How To Protect Your Web Apps From Hackers
Readers of this blog will be intimately familiar with the way technology delivery has changed over the years. Locally-hosted server racks are history. Instead, companies rely on cloud vendors large and small to deliver essential business services via web apps – or software as a service (SaaS).
Web apps, however, bring a whole new challenge to cyber security solutions. In this article, we outline why web app security matters and what your company can do to ensure that the web apps it uses remain secure.
Web app security is a new frontier
Web apps are by definition open and rely on the public internet to transmit data – most software as a service (SaaS) vendors host their solutions in the public cloud.
In contrast, locally-hosted apps are contained in your company’s secure environment. Web apps present a different security environment, and while some companies have adapted their cyber security solutions accordingly, some companies are still planning their IT security around the on-premise environment.
Taking an on-premise approach to cyber security solutions for web apps is a risk. Hackers exploit web apps along very different vectors – and they do so at an incredible pace. In 2018 alone, just one cyber security solutions company detected 3.7 million formjacking incidents.
Clearly, companies need to ensure that their cybersecurity posture matches the unique security challenges of web apps. Let’s take a look.
Start by taking control
You can’t protect tech tools that you don’t know you’re using, so make a list of the web apps you depend on. Consider all the web apps that your company uses for day to day operations – from productivity suites such as Office 365 and Google Docs, right through to marketing support apps that may appear trivial from a security perspective.
To gain control over your web apps, you also need to map credentials. Gaining control over web app credentials is particularly important given the fact that many web apps are informally introduced into companies as “shadow IT”. Control also implies careful rights management; you don’t want to give staff members more account permissions than necessary.
With a complete list of web apps in use and a comprehensive map of the access requirements, you’re off to a good start in controlling and protecting the SaaS apps your company depends on.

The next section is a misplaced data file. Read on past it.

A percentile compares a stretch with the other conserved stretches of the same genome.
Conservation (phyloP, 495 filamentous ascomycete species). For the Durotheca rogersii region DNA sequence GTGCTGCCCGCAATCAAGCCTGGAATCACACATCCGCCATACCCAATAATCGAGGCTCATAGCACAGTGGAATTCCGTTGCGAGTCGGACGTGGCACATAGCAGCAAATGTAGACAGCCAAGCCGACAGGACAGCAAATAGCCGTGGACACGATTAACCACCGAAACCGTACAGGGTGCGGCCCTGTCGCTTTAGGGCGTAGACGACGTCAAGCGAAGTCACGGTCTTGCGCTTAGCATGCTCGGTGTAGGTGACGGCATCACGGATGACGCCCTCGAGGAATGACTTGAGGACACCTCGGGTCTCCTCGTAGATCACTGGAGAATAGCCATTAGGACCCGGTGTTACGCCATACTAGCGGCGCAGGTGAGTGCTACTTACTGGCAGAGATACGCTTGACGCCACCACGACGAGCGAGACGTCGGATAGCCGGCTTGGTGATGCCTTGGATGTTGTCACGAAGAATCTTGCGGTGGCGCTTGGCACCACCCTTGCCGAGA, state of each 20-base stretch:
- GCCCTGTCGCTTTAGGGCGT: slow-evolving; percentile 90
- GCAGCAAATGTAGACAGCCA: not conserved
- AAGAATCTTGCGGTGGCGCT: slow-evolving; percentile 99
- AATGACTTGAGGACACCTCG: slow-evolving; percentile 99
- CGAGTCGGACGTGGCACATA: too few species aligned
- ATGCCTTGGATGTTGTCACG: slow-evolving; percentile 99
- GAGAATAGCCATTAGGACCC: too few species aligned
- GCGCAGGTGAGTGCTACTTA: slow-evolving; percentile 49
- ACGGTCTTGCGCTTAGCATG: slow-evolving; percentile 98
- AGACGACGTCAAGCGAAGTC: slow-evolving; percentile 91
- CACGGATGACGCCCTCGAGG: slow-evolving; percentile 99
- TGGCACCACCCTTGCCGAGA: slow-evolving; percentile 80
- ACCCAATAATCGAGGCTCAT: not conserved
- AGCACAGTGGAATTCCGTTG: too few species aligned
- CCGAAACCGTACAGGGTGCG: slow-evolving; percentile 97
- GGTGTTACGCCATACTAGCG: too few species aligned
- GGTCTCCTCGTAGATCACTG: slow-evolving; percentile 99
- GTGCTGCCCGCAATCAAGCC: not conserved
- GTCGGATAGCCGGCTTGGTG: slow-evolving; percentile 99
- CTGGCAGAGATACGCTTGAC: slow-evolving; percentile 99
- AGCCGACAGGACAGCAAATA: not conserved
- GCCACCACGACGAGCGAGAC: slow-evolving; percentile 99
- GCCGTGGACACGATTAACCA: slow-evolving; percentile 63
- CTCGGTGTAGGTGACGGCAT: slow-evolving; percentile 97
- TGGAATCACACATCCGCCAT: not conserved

Activate security measures
So, what cyber security solutions are there to protect your web apps? First, tighten up those credentials by using multi-factor authentication (MFA). Requiring an additional password when logging in might be a slight inconvenience for users, but it provides a significant barrier to many common intrusion methods.
Automated security tools can also help. These could be endpoint tools deployed on your user’s devices – where a local virus scanner and malware filter watch out for dodgy URLs that are trying to grab your user’s credentials.
If you have a large contingent of on-site staff, you could should also ensure that you still have a solid network security device that can intelligently scan network traffic, and act as a firewall that blocks user actions where endpoint software fails to catch a threat.
Finally, the use of VPNs for remote workers can ensure that your remote workers do not encounter threats on local, unprotected networks – such as public Wi-Fi.
Consider working with your IT Security company to beef up measures based on best practice. Your IT support company can deliver critical advice on how to safely work with web apps that may well save you from a very expensive cyberattack breach in the future.
Don’t forget about backups
Locally hosted equipment can prompt a natural response to backup – something as simple as storage might fail, after all. It is tempting to assume that cloud-hosted web apps are inherently safe due to the extensive redundancy that most companies build into their SaaS solutions.
However, the data loss risks of web apps are altogether different. While it is unlikely that a vendor will lose your data due to a hardware failure, other risks are more prominent. Consider a malicious employee who tries to erase data, for example. Ransomware is also a big risk. In other words, criminals can hack into web apps, capture your data – and demand a ransom.
That’s why you should back up your web app data with the same vigour as you would back up a locally hosted solution.
Keep an eye on vendors
We mentioned the risks that vendors pose in the last section – and why you needed to back up your web app data. Remember, your vendor’s cyber security capabilities are only as strong as the weakest link in your vendor’s protection arsenal. Indeed, your level of security is dependent on those of your vendors.
In essence, a single weak link in your vendor’s security can undermine all your best efforts to secure your web apps across the board. Look out for vendors that have passed certification programs, and attempt to do due diligence. Find out which platforms your web apps depend on, and how secure they are.